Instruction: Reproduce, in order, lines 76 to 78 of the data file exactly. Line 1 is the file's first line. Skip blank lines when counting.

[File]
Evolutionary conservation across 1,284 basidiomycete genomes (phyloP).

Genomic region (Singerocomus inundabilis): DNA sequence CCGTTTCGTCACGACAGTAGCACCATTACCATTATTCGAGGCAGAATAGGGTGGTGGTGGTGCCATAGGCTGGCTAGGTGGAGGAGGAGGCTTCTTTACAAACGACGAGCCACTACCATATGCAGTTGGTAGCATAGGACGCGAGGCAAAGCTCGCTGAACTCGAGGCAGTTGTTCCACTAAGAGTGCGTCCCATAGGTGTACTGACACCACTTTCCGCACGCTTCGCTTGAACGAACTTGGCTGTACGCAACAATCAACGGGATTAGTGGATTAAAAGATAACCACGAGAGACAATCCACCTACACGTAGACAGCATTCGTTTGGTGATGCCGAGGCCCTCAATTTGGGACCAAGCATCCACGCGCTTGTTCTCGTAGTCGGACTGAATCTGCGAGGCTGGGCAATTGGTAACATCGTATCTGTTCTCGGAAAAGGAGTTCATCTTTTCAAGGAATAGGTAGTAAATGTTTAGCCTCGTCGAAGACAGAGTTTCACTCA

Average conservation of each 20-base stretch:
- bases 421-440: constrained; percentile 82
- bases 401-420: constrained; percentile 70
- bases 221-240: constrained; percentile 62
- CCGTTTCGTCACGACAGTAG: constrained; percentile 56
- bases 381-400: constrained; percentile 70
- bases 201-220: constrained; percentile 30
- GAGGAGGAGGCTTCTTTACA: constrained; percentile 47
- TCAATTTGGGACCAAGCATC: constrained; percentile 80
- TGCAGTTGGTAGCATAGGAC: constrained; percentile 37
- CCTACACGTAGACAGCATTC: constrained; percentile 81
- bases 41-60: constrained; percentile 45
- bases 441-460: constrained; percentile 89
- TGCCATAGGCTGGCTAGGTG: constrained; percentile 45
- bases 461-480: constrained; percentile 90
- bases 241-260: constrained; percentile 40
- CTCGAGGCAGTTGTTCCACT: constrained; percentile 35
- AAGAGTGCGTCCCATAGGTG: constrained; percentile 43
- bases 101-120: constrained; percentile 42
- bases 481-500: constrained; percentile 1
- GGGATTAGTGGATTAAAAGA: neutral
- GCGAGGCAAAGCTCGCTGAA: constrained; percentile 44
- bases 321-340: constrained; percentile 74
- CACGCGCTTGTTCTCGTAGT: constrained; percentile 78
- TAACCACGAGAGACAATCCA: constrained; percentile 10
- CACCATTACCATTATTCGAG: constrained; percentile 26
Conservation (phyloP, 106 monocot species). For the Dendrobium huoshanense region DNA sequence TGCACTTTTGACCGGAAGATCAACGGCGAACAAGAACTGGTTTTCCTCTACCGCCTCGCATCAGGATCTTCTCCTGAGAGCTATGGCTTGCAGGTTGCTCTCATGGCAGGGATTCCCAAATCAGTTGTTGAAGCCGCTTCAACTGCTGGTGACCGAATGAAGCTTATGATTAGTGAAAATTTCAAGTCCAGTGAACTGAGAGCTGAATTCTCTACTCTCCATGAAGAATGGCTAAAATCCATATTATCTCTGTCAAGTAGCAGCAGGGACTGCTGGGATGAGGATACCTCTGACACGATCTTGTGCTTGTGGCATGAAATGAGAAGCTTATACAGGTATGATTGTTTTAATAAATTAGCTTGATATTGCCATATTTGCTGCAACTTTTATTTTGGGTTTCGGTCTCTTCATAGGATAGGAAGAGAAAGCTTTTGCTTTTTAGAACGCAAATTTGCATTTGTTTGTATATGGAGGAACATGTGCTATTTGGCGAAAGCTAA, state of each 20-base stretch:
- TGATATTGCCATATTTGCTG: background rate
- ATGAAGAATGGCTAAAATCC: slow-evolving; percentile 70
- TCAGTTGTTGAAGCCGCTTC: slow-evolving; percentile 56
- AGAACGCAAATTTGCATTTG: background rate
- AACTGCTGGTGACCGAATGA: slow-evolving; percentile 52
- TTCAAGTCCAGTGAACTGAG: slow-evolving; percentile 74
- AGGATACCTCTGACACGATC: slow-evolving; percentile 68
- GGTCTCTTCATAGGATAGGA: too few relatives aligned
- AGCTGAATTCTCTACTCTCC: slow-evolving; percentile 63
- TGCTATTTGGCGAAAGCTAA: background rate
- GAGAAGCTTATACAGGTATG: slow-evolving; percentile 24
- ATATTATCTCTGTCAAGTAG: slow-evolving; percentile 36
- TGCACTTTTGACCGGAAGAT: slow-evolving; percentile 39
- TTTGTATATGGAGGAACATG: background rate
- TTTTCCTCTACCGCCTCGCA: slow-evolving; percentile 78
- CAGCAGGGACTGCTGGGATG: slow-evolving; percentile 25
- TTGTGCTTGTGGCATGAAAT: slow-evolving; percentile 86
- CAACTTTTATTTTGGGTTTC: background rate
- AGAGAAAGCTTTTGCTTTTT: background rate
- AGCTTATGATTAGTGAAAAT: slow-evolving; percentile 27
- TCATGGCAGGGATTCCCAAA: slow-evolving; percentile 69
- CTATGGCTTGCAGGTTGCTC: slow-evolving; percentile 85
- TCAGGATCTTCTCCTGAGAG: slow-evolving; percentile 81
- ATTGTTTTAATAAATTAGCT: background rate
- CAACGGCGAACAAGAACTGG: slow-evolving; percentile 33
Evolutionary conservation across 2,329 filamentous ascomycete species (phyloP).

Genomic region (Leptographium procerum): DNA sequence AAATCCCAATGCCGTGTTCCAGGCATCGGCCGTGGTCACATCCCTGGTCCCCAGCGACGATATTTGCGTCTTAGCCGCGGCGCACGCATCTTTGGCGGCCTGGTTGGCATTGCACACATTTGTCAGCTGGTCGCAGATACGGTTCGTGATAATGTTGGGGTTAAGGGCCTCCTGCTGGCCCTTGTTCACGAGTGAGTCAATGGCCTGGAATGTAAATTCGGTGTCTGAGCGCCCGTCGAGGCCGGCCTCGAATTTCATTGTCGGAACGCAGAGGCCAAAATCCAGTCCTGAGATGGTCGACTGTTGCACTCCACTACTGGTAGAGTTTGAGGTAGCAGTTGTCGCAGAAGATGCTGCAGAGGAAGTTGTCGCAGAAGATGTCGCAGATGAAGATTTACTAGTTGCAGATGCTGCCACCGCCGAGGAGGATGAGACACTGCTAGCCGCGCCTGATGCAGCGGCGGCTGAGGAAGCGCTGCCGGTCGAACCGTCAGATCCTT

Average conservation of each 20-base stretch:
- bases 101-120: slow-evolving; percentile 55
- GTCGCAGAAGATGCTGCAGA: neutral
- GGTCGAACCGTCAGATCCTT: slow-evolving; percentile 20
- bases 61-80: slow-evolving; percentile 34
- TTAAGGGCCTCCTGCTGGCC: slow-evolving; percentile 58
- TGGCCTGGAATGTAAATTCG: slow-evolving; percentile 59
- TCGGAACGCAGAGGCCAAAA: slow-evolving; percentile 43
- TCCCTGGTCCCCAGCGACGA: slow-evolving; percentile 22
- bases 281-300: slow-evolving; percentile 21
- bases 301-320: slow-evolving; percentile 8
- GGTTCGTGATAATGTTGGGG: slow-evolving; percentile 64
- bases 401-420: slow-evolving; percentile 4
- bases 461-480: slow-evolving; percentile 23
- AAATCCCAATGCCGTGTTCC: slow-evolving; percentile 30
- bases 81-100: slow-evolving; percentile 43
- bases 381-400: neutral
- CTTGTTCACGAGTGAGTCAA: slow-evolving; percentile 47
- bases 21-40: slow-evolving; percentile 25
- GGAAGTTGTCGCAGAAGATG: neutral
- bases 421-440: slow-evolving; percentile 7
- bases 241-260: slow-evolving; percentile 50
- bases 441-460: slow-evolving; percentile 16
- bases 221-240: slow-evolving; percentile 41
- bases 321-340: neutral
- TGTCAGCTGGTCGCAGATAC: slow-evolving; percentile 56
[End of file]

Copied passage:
- GGAAGTTGTCGCAGAAGATG: neutral
- bases 421-440: slow-evolving; percentile 7
- bases 241-260: slow-evolving; percentile 50